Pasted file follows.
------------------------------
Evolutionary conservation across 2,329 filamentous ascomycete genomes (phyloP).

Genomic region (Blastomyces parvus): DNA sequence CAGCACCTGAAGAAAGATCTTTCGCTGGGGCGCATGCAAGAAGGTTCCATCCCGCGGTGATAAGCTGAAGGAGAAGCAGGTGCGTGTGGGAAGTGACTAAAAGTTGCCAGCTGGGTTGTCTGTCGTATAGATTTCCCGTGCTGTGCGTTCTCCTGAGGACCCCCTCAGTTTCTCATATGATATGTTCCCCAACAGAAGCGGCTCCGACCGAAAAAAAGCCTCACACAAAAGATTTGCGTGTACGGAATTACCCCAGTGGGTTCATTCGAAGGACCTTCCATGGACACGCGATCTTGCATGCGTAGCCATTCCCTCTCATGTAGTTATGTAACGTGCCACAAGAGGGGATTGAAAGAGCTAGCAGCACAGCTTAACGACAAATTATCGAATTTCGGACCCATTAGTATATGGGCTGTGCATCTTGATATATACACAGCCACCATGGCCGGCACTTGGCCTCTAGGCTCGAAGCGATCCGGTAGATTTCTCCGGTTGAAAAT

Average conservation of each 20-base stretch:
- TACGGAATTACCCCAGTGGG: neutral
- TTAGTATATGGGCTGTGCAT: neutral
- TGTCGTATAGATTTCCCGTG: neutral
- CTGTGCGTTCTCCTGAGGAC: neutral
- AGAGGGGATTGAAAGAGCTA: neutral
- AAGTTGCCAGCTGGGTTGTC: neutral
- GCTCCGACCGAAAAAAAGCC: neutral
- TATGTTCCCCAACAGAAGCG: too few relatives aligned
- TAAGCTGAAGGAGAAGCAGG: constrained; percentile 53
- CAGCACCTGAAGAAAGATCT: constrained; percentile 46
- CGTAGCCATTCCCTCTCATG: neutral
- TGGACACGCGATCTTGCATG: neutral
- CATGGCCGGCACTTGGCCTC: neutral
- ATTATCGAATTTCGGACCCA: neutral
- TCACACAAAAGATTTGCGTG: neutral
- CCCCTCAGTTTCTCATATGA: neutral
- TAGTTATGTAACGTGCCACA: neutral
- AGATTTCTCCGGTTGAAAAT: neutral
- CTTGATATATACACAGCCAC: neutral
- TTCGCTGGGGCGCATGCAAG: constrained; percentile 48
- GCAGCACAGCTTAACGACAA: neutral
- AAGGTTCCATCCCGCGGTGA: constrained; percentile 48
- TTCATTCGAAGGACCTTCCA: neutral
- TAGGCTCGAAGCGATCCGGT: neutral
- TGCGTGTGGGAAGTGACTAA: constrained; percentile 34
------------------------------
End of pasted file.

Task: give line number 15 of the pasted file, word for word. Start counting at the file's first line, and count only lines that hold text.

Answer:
- TGGACACGCGATCTTGCATG: neutral